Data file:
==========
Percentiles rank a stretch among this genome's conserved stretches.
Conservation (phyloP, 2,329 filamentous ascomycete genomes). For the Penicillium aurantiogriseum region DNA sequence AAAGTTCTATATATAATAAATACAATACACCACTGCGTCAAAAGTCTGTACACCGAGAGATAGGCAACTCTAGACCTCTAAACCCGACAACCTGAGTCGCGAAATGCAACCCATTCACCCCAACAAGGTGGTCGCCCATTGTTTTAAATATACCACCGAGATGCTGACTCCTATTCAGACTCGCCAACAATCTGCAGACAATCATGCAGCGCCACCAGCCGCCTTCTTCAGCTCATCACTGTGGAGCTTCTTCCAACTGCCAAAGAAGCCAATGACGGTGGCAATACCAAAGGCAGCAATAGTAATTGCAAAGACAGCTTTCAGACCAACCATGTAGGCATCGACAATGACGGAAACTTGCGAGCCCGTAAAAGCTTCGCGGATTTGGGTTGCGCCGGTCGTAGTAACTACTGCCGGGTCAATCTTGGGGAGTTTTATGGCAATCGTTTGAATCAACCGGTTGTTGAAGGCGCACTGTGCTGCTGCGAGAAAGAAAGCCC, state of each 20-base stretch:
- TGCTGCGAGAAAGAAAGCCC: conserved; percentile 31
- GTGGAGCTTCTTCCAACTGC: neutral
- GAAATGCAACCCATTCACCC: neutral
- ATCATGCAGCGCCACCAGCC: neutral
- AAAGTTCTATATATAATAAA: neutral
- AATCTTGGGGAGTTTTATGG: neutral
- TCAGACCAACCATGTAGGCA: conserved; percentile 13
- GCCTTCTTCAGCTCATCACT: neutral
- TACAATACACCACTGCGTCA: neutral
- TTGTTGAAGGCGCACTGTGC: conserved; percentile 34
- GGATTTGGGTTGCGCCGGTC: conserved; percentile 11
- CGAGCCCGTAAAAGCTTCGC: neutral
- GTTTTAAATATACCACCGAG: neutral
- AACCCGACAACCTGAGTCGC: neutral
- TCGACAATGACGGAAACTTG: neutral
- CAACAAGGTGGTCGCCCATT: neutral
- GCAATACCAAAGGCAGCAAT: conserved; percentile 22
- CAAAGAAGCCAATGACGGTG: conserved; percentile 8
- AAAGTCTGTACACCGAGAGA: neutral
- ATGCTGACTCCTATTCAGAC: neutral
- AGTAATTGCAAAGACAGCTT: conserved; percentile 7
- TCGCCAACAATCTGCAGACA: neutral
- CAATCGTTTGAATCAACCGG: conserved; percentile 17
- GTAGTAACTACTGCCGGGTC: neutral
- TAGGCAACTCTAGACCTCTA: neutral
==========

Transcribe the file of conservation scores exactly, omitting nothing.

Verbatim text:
Percentiles rank a stretch among this genome's conserved stretches.
Conservation (phyloP, 2,329 filamentous ascomycete genomes). For the Penicillium aurantiogriseum region DNA sequence AAAGTTCTATATATAATAAATACAATACACCACTGCGTCAAAAGTCTGTACACCGAGAGATAGGCAACTCTAGACCTCTAAACCCGACAACCTGAGTCGCGAAATGCAACCCATTCACCCCAACAAGGTGGTCGCCCATTGTTTTAAATATACCACCGAGATGCTGACTCCTATTCAGACTCGCCAACAATCTGCAGACAATCATGCAGCGCCACCAGCCGCCTTCTTCAGCTCATCACTGTGGAGCTTCTTCCAACTGCCAAAGAAGCCAATGACGGTGGCAATACCAAAGGCAGCAATAGTAATTGCAAAGACAGCTTTCAGACCAACCATGTAGGCATCGACAATGACGGAAACTTGCGAGCCCGTAAAAGCTTCGCGGATTTGGGTTGCGCCGGTCGTAGTAACTACTGCCGGGTCAATCTTGGGGAGTTTTATGGCAATCGTTTGAATCAACCGGTTGTTGAAGGCGCACTGTGCTGCTGCGAGAAAGAAAGCCC, state of each 20-base stretch:
- TGCTGCGAGAAAGAAAGCCC: conserved; percentile 31
- GTGGAGCTTCTTCCAACTGC: neutral
- GAAATGCAACCCATTCACCC: neutral
- ATCATGCAGCGCCACCAGCC: neutral
- AAAGTTCTATATATAATAAA: neutral
- AATCTTGGGGAGTTTTATGG: neutral
- TCAGACCAACCATGTAGGCA: conserved; percentile 13
- GCCTTCTTCAGCTCATCACT: neutral
- TACAATACACCACTGCGTCA: neutral
- TTGTTGAAGGCGCACTGTGC: conserved; percentile 34
- GGATTTGGGTTGCGCCGGTC: conserved; percentile 11
- CGAGCCCGTAAAAGCTTCGC: neutral
- GTTTTAAATATACCACCGAG: neutral
- AACCCGACAACCTGAGTCGC: neutral
- TCGACAATGACGGAAACTTG: neutral
- CAACAAGGTGGTCGCCCATT: neutral
- GCAATACCAAAGGCAGCAAT: conserved; percentile 22
- CAAAGAAGCCAATGACGGTG: conserved; percentile 8
- AAAGTCTGTACACCGAGAGA: neutral
- ATGCTGACTCCTATTCAGAC: neutral
- AGTAATTGCAAAGACAGCTT: conserved; percentile 7
- TCGCCAACAATCTGCAGACA: neutral
- CAATCGTTTGAATCAACCGG: conserved; percentile 17
- GTAGTAACTACTGCCGGGTC: neutral
- TAGGCAACTCTAGACCTCTA: neutral